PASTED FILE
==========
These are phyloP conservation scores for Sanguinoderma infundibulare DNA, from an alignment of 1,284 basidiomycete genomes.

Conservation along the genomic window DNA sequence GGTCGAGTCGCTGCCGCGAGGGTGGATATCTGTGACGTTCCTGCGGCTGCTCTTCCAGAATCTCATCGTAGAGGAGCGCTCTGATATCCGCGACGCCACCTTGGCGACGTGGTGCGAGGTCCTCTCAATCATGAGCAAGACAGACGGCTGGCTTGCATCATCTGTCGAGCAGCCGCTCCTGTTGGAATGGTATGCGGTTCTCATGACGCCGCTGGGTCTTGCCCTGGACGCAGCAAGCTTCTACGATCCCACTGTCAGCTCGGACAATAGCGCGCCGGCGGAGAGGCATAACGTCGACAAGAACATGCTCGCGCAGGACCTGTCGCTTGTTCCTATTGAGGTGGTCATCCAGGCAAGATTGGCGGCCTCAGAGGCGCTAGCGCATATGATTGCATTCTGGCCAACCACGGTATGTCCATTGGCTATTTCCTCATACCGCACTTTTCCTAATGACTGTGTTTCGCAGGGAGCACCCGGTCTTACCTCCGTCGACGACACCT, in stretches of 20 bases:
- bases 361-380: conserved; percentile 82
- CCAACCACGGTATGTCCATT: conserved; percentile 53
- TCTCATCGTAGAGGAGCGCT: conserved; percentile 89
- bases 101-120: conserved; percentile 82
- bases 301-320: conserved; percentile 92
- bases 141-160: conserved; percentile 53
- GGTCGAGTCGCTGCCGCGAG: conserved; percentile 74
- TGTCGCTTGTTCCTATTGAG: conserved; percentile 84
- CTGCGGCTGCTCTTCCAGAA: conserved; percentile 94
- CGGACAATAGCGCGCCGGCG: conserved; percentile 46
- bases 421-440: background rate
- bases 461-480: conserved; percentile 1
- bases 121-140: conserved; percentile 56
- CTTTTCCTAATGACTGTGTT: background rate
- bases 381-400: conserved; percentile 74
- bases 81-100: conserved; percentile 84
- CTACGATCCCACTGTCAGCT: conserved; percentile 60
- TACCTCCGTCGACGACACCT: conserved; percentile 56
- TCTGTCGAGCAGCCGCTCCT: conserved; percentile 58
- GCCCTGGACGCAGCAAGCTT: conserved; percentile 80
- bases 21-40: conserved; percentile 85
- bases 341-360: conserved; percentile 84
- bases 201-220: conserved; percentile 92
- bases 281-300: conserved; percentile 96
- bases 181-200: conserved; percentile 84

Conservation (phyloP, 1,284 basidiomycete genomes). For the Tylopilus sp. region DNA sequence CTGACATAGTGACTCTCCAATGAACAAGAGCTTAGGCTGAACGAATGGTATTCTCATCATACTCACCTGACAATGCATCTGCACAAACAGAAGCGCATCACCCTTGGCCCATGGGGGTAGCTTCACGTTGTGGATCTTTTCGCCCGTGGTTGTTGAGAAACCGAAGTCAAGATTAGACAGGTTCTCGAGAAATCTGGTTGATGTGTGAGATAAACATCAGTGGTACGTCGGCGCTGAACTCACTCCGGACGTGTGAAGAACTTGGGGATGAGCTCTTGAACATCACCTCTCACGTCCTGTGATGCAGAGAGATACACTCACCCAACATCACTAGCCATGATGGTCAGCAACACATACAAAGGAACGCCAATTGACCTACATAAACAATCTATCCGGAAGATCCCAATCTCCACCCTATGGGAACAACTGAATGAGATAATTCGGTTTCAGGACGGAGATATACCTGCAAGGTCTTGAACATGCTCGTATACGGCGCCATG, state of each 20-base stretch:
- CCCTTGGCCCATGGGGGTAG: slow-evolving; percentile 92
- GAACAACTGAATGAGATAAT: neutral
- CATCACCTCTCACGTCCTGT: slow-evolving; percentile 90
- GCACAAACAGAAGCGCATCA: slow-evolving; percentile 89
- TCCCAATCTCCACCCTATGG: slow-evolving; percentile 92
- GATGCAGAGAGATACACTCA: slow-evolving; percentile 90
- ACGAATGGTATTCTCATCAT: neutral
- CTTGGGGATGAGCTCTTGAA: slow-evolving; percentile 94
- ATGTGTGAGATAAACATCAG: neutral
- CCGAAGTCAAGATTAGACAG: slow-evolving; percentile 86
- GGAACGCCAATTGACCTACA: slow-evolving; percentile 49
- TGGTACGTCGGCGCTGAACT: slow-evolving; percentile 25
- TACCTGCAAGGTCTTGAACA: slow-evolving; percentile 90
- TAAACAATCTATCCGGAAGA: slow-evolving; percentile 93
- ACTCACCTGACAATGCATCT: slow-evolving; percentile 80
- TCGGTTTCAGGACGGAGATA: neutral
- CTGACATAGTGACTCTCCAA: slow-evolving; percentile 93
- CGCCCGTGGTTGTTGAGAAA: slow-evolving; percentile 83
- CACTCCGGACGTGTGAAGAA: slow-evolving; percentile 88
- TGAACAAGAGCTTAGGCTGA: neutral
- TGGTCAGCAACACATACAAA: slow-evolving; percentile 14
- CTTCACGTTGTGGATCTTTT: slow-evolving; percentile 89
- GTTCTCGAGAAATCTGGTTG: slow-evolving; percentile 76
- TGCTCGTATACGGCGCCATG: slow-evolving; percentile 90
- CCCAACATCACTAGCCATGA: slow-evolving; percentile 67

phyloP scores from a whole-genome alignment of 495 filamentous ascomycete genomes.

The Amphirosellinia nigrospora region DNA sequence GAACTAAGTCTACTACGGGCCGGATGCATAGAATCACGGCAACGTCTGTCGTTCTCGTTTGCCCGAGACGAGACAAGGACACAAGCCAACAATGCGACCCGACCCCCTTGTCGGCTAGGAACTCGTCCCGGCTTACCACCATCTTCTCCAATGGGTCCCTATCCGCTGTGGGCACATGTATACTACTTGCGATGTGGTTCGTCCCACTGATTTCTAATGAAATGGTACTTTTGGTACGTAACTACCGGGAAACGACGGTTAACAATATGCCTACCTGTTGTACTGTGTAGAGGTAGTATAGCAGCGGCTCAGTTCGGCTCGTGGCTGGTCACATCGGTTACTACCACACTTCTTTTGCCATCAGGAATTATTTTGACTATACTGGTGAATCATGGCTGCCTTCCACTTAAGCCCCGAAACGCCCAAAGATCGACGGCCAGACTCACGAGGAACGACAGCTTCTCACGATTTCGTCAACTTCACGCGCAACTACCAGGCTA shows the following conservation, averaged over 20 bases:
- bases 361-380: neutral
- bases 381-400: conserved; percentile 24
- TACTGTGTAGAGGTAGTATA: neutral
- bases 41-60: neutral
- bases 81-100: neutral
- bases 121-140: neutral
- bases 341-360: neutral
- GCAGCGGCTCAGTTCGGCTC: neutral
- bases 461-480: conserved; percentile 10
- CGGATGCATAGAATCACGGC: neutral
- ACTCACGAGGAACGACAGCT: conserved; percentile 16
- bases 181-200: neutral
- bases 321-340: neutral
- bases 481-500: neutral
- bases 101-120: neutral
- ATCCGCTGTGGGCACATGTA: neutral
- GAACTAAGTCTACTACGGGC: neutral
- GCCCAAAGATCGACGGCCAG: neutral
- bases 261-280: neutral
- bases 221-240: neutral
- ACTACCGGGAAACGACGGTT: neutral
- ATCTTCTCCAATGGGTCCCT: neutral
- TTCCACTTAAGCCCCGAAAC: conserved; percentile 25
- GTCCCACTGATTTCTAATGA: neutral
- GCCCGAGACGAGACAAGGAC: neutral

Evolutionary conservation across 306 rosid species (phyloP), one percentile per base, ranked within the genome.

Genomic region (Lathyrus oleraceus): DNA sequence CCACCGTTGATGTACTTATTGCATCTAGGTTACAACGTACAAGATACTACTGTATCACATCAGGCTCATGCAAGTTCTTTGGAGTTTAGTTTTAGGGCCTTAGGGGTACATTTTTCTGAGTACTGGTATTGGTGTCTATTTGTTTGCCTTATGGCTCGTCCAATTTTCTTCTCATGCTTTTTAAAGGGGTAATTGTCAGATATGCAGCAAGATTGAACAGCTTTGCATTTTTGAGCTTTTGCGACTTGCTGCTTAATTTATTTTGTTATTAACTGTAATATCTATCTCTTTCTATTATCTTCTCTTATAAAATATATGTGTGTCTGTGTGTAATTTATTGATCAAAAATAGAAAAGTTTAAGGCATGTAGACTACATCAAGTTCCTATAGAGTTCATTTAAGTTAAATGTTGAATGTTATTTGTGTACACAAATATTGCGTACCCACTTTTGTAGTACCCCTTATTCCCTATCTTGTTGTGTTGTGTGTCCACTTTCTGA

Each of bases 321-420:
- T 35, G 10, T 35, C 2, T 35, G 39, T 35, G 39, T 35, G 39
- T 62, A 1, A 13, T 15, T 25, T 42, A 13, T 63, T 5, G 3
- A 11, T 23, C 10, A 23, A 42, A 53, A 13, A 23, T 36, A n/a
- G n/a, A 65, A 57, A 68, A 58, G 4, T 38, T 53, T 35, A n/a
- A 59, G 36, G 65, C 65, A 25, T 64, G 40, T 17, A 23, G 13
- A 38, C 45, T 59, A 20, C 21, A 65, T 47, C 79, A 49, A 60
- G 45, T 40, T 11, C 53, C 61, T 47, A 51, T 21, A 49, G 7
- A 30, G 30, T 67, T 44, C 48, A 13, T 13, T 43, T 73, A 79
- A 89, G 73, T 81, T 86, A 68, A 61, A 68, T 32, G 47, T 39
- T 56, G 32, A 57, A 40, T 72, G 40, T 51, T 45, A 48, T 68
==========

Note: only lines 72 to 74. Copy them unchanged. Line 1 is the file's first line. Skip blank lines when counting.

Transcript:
- GAACTAAGTCTACTACGGGC: neutral
- GCCCAAAGATCGACGGCCAG: neutral
- bases 261-280: neutral